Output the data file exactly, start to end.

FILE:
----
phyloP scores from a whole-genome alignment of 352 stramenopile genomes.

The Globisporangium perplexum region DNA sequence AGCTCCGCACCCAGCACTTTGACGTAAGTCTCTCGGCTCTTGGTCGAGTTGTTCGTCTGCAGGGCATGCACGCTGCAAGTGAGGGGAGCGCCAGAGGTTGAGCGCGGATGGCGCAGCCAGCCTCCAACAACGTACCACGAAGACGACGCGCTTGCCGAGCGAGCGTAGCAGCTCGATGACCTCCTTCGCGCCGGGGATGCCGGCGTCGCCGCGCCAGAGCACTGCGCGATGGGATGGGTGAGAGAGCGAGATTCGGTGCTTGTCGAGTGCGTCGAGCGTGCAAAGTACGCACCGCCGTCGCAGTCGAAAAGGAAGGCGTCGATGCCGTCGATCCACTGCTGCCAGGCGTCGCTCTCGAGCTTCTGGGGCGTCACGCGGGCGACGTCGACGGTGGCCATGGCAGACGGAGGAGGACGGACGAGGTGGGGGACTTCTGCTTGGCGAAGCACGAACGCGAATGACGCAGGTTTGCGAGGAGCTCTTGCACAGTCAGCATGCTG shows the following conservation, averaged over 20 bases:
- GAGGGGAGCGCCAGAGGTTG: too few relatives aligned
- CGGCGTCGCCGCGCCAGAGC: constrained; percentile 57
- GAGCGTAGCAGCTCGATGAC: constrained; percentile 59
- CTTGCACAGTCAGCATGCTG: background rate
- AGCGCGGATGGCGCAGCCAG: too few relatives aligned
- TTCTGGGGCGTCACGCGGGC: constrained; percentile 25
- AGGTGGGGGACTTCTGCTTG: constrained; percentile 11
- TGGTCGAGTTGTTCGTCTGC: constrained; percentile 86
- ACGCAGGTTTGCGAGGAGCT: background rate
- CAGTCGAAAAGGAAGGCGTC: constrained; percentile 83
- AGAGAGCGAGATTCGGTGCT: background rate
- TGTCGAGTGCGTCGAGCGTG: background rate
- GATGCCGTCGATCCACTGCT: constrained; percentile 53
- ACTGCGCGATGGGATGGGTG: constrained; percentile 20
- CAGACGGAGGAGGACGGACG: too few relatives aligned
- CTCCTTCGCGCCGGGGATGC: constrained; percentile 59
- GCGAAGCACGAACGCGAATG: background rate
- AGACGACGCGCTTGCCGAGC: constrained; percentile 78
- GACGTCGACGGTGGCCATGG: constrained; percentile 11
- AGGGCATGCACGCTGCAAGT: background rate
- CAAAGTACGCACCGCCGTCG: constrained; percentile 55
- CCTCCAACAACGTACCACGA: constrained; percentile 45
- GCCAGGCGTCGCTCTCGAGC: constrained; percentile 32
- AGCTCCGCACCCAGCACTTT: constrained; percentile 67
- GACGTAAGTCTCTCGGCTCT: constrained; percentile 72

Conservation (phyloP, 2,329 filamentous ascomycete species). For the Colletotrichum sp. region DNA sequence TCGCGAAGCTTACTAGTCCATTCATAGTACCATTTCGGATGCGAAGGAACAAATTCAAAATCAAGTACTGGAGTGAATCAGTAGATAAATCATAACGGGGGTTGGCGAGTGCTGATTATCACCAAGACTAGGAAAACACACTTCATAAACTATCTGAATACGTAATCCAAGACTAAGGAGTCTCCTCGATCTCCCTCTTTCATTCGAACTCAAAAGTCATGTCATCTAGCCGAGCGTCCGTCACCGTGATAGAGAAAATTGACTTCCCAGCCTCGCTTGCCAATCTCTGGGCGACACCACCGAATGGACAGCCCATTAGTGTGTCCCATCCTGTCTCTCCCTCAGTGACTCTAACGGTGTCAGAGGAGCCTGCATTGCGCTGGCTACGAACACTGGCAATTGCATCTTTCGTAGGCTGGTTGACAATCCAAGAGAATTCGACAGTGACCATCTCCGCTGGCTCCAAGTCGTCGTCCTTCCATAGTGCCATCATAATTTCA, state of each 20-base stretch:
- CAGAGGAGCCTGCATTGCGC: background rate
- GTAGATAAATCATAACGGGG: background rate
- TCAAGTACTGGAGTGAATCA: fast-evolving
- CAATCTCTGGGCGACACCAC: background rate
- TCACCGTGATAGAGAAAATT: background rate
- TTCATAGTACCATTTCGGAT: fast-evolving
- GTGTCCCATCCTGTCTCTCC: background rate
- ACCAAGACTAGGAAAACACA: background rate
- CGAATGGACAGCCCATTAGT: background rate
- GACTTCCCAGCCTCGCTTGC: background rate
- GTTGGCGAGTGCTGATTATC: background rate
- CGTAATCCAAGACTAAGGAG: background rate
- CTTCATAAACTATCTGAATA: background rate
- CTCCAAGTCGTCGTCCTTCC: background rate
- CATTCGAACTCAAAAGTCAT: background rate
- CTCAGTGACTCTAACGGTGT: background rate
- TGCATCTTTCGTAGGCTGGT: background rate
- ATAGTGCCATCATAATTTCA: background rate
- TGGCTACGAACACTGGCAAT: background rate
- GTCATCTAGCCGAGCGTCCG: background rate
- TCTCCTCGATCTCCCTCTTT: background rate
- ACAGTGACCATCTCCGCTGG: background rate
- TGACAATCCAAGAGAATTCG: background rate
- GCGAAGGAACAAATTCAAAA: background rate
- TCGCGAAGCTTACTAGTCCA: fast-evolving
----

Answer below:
phyloP scores from a whole-genome alignment of 352 stramenopile genomes.

The Globisporangium perplexum region DNA sequence AGCTCCGCACCCAGCACTTTGACGTAAGTCTCTCGGCTCTTGGTCGAGTTGTTCGTCTGCAGGGCATGCACGCTGCAAGTGAGGGGAGCGCCAGAGGTTGAGCGCGGATGGCGCAGCCAGCCTCCAACAACGTACCACGAAGACGACGCGCTTGCCGAGCGAGCGTAGCAGCTCGATGACCTCCTTCGCGCCGGGGATGCCGGCGTCGCCGCGCCAGAGCACTGCGCGATGGGATGGGTGAGAGAGCGAGATTCGGTGCTTGTCGAGTGCGTCGAGCGTGCAAAGTACGCACCGCCGTCGCAGTCGAAAAGGAAGGCGTCGATGCCGTCGATCCACTGCTGCCAGGCGTCGCTCTCGAGCTTCTGGGGCGTCACGCGGGCGACGTCGACGGTGGCCATGGCAGACGGAGGAGGACGGACGAGGTGGGGGACTTCTGCTTGGCGAAGCACGAACGCGAATGACGCAGGTTTGCGAGGAGCTCTTGCACAGTCAGCATGCTG shows the following conservation, averaged over 20 bases:
- GAGGGGAGCGCCAGAGGTTG: too few relatives aligned
- CGGCGTCGCCGCGCCAGAGC: constrained; percentile 57
- GAGCGTAGCAGCTCGATGAC: constrained; percentile 59
- CTTGCACAGTCAGCATGCTG: background rate
- AGCGCGGATGGCGCAGCCAG: too few relatives aligned
- TTCTGGGGCGTCACGCGGGC: constrained; percentile 25
- AGGTGGGGGACTTCTGCTTG: constrained; percentile 11
- TGGTCGAGTTGTTCGTCTGC: constrained; percentile 86
- ACGCAGGTTTGCGAGGAGCT: background rate
- CAGTCGAAAAGGAAGGCGTC: constrained; percentile 83
- AGAGAGCGAGATTCGGTGCT: background rate
- TGTCGAGTGCGTCGAGCGTG: background rate
- GATGCCGTCGATCCACTGCT: constrained; percentile 53
- ACTGCGCGATGGGATGGGTG: constrained; percentile 20
- CAGACGGAGGAGGACGGACG: too few relatives aligned
- CTCCTTCGCGCCGGGGATGC: constrained; percentile 59
- GCGAAGCACGAACGCGAATG: background rate
- AGACGACGCGCTTGCCGAGC: constrained; percentile 78
- GACGTCGACGGTGGCCATGG: constrained; percentile 11
- AGGGCATGCACGCTGCAAGT: background rate
- CAAAGTACGCACCGCCGTCG: constrained; percentile 55
- CCTCCAACAACGTACCACGA: constrained; percentile 45
- GCCAGGCGTCGCTCTCGAGC: constrained; percentile 32
- AGCTCCGCACCCAGCACTTT: constrained; percentile 67
- GACGTAAGTCTCTCGGCTCT: constrained; percentile 72

Conservation (phyloP, 2,329 filamentous ascomycete species). For the Colletotrichum sp. region DNA sequence TCGCGAAGCTTACTAGTCCATTCATAGTACCATTTCGGATGCGAAGGAACAAATTCAAAATCAAGTACTGGAGTGAATCAGTAGATAAATCATAACGGGGGTTGGCGAGTGCTGATTATCACCAAGACTAGGAAAACACACTTCATAAACTATCTGAATACGTAATCCAAGACTAAGGAGTCTCCTCGATCTCCCTCTTTCATTCGAACTCAAAAGTCATGTCATCTAGCCGAGCGTCCGTCACCGTGATAGAGAAAATTGACTTCCCAGCCTCGCTTGCCAATCTCTGGGCGACACCACCGAATGGACAGCCCATTAGTGTGTCCCATCCTGTCTCTCCCTCAGTGACTCTAACGGTGTCAGAGGAGCCTGCATTGCGCTGGCTACGAACACTGGCAATTGCATCTTTCGTAGGCTGGTTGACAATCCAAGAGAATTCGACAGTGACCATCTCCGCTGGCTCCAAGTCGTCGTCCTTCCATAGTGCCATCATAATTTCA, state of each 20-base stretch:
- CAGAGGAGCCTGCATTGCGC: background rate
- GTAGATAAATCATAACGGGG: background rate
- TCAAGTACTGGAGTGAATCA: fast-evolving
- CAATCTCTGGGCGACACCAC: background rate
- TCACCGTGATAGAGAAAATT: background rate
- TTCATAGTACCATTTCGGAT: fast-evolving
- GTGTCCCATCCTGTCTCTCC: background rate
- ACCAAGACTAGGAAAACACA: background rate
- CGAATGGACAGCCCATTAGT: background rate
- GACTTCCCAGCCTCGCTTGC: background rate
- GTTGGCGAGTGCTGATTATC: background rate
- CGTAATCCAAGACTAAGGAG: background rate
- CTTCATAAACTATCTGAATA: background rate
- CTCCAAGTCGTCGTCCTTCC: background rate
- CATTCGAACTCAAAAGTCAT: background rate
- CTCAGTGACTCTAACGGTGT: background rate
- TGCATCTTTCGTAGGCTGGT: background rate
- ATAGTGCCATCATAATTTCA: background rate
- TGGCTACGAACACTGGCAAT: background rate
- GTCATCTAGCCGAGCGTCCG: background rate
- TCTCCTCGATCTCCCTCTTT: background rate
- ACAGTGACCATCTCCGCTGG: background rate
- TGACAATCCAAGAGAATTCG: background rate
- GCGAAGGAACAAATTCAAAA: background rate
- TCGCGAAGCTTACTAGTCCA: fast-evolving